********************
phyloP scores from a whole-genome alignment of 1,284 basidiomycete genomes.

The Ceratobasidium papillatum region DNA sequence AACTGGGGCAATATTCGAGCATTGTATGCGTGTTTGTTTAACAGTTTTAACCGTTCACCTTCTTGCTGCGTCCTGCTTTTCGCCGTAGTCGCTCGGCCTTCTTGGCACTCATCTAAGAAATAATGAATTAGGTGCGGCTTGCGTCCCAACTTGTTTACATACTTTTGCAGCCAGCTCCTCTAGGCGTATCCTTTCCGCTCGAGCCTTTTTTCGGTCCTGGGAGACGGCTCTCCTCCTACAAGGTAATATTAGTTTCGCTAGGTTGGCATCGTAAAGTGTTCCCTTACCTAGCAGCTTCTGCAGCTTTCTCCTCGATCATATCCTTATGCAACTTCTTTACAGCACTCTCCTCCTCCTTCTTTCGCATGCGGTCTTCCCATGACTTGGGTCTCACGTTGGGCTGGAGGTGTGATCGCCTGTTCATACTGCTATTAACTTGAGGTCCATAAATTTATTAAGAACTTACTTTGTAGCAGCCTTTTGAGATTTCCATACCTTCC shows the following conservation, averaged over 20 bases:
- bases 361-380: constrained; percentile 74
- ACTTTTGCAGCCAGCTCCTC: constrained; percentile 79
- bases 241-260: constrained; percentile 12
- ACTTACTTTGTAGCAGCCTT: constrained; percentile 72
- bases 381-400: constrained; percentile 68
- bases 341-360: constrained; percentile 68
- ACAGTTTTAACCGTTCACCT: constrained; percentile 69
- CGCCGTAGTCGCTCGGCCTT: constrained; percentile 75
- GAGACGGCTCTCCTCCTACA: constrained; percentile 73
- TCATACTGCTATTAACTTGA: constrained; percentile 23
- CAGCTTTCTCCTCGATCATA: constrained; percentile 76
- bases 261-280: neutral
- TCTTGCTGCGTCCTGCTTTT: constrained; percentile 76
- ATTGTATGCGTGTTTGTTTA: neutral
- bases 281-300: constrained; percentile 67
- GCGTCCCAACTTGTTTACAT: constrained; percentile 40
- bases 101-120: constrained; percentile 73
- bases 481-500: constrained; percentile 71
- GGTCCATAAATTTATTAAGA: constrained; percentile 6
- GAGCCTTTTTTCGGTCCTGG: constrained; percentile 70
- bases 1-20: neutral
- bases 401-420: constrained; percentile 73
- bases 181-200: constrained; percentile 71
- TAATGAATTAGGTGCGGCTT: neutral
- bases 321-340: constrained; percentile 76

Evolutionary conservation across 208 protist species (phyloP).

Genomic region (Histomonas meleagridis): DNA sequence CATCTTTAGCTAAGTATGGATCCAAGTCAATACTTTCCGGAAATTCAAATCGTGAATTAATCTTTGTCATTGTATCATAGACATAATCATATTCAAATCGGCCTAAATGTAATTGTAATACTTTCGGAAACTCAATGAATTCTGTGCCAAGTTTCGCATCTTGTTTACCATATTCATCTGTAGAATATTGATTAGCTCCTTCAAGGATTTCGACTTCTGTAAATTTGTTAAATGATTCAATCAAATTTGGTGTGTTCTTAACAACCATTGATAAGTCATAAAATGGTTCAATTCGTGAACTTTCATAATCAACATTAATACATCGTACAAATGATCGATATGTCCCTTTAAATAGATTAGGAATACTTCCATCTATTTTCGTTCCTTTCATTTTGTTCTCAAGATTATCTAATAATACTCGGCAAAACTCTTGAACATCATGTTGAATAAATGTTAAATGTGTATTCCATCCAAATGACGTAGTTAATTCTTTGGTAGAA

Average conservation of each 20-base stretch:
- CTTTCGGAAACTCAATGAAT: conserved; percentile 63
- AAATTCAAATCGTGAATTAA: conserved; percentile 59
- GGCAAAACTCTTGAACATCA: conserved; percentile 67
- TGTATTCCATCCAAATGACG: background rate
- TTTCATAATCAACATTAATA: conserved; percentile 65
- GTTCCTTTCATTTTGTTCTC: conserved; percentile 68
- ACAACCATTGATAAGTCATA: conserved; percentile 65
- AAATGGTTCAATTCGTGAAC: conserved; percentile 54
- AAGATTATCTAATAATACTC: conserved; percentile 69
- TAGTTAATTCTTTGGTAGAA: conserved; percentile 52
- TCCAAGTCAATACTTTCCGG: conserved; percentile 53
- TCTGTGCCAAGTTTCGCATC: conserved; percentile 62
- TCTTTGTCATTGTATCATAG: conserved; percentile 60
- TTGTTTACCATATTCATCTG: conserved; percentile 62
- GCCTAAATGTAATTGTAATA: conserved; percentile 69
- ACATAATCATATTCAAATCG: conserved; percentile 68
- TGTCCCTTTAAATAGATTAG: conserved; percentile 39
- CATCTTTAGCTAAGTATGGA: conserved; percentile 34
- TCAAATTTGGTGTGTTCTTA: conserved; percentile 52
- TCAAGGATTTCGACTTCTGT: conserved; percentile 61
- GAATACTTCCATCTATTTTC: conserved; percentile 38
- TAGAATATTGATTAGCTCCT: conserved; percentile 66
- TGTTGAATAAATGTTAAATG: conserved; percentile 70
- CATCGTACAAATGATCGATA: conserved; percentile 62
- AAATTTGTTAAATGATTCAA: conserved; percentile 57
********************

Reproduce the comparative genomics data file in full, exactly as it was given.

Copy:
phyloP scores from a whole-genome alignment of 1,284 basidiomycete genomes.

The Ceratobasidium papillatum region DNA sequence AACTGGGGCAATATTCGAGCATTGTATGCGTGTTTGTTTAACAGTTTTAACCGTTCACCTTCTTGCTGCGTCCTGCTTTTCGCCGTAGTCGCTCGGCCTTCTTGGCACTCATCTAAGAAATAATGAATTAGGTGCGGCTTGCGTCCCAACTTGTTTACATACTTTTGCAGCCAGCTCCTCTAGGCGTATCCTTTCCGCTCGAGCCTTTTTTCGGTCCTGGGAGACGGCTCTCCTCCTACAAGGTAATATTAGTTTCGCTAGGTTGGCATCGTAAAGTGTTCCCTTACCTAGCAGCTTCTGCAGCTTTCTCCTCGATCATATCCTTATGCAACTTCTTTACAGCACTCTCCTCCTCCTTCTTTCGCATGCGGTCTTCCCATGACTTGGGTCTCACGTTGGGCTGGAGGTGTGATCGCCTGTTCATACTGCTATTAACTTGAGGTCCATAAATTTATTAAGAACTTACTTTGTAGCAGCCTTTTGAGATTTCCATACCTTCC shows the following conservation, averaged over 20 bases:
- bases 361-380: constrained; percentile 74
- ACTTTTGCAGCCAGCTCCTC: constrained; percentile 79
- bases 241-260: constrained; percentile 12
- ACTTACTTTGTAGCAGCCTT: constrained; percentile 72
- bases 381-400: constrained; percentile 68
- bases 341-360: constrained; percentile 68
- ACAGTTTTAACCGTTCACCT: constrained; percentile 69
- CGCCGTAGTCGCTCGGCCTT: constrained; percentile 75
- GAGACGGCTCTCCTCCTACA: constrained; percentile 73
- TCATACTGCTATTAACTTGA: constrained; percentile 23
- CAGCTTTCTCCTCGATCATA: constrained; percentile 76
- bases 261-280: neutral
- TCTTGCTGCGTCCTGCTTTT: constrained; percentile 76
- ATTGTATGCGTGTTTGTTTA: neutral
- bases 281-300: constrained; percentile 67
- GCGTCCCAACTTGTTTACAT: constrained; percentile 40
- bases 101-120: constrained; percentile 73
- bases 481-500: constrained; percentile 71
- GGTCCATAAATTTATTAAGA: constrained; percentile 6
- GAGCCTTTTTTCGGTCCTGG: constrained; percentile 70
- bases 1-20: neutral
- bases 401-420: constrained; percentile 73
- bases 181-200: constrained; percentile 71
- TAATGAATTAGGTGCGGCTT: neutral
- bases 321-340: constrained; percentile 76

Evolutionary conservation across 208 protist species (phyloP).

Genomic region (Histomonas meleagridis): DNA sequence CATCTTTAGCTAAGTATGGATCCAAGTCAATACTTTCCGGAAATTCAAATCGTGAATTAATCTTTGTCATTGTATCATAGACATAATCATATTCAAATCGGCCTAAATGTAATTGTAATACTTTCGGAAACTCAATGAATTCTGTGCCAAGTTTCGCATCTTGTTTACCATATTCATCTGTAGAATATTGATTAGCTCCTTCAAGGATTTCGACTTCTGTAAATTTGTTAAATGATTCAATCAAATTTGGTGTGTTCTTAACAACCATTGATAAGTCATAAAATGGTTCAATTCGTGAACTTTCATAATCAACATTAATACATCGTACAAATGATCGATATGTCCCTTTAAATAGATTAGGAATACTTCCATCTATTTTCGTTCCTTTCATTTTGTTCTCAAGATTATCTAATAATACTCGGCAAAACTCTTGAACATCATGTTGAATAAATGTTAAATGTGTATTCCATCCAAATGACGTAGTTAATTCTTTGGTAGAA

Average conservation of each 20-base stretch:
- CTTTCGGAAACTCAATGAAT: conserved; percentile 63
- AAATTCAAATCGTGAATTAA: conserved; percentile 59
- GGCAAAACTCTTGAACATCA: conserved; percentile 67
- TGTATTCCATCCAAATGACG: background rate
- TTTCATAATCAACATTAATA: conserved; percentile 65
- GTTCCTTTCATTTTGTTCTC: conserved; percentile 68
- ACAACCATTGATAAGTCATA: conserved; percentile 65
- AAATGGTTCAATTCGTGAAC: conserved; percentile 54
- AAGATTATCTAATAATACTC: conserved; percentile 69
- TAGTTAATTCTTTGGTAGAA: conserved; percentile 52
- TCCAAGTCAATACTTTCCGG: conserved; percentile 53
- TCTGTGCCAAGTTTCGCATC: conserved; percentile 62
- TCTTTGTCATTGTATCATAG: conserved; percentile 60
- TTGTTTACCATATTCATCTG: conserved; percentile 62
- GCCTAAATGTAATTGTAATA: conserved; percentile 69
- ACATAATCATATTCAAATCG: conserved; percentile 68
- TGTCCCTTTAAATAGATTAG: conserved; percentile 39
- CATCTTTAGCTAAGTATGGA: conserved; percentile 34
- TCAAATTTGGTGTGTTCTTA: conserved; percentile 52
- TCAAGGATTTCGACTTCTGT: conserved; percentile 61
- GAATACTTCCATCTATTTTC: conserved; percentile 38
- TAGAATATTGATTAGCTCCT: conserved; percentile 66
- TGTTGAATAAATGTTAAATG: conserved; percentile 70
- CATCGTACAAATGATCGATA: conserved; percentile 62
- AAATTTGTTAAATGATTCAA: conserved; percentile 57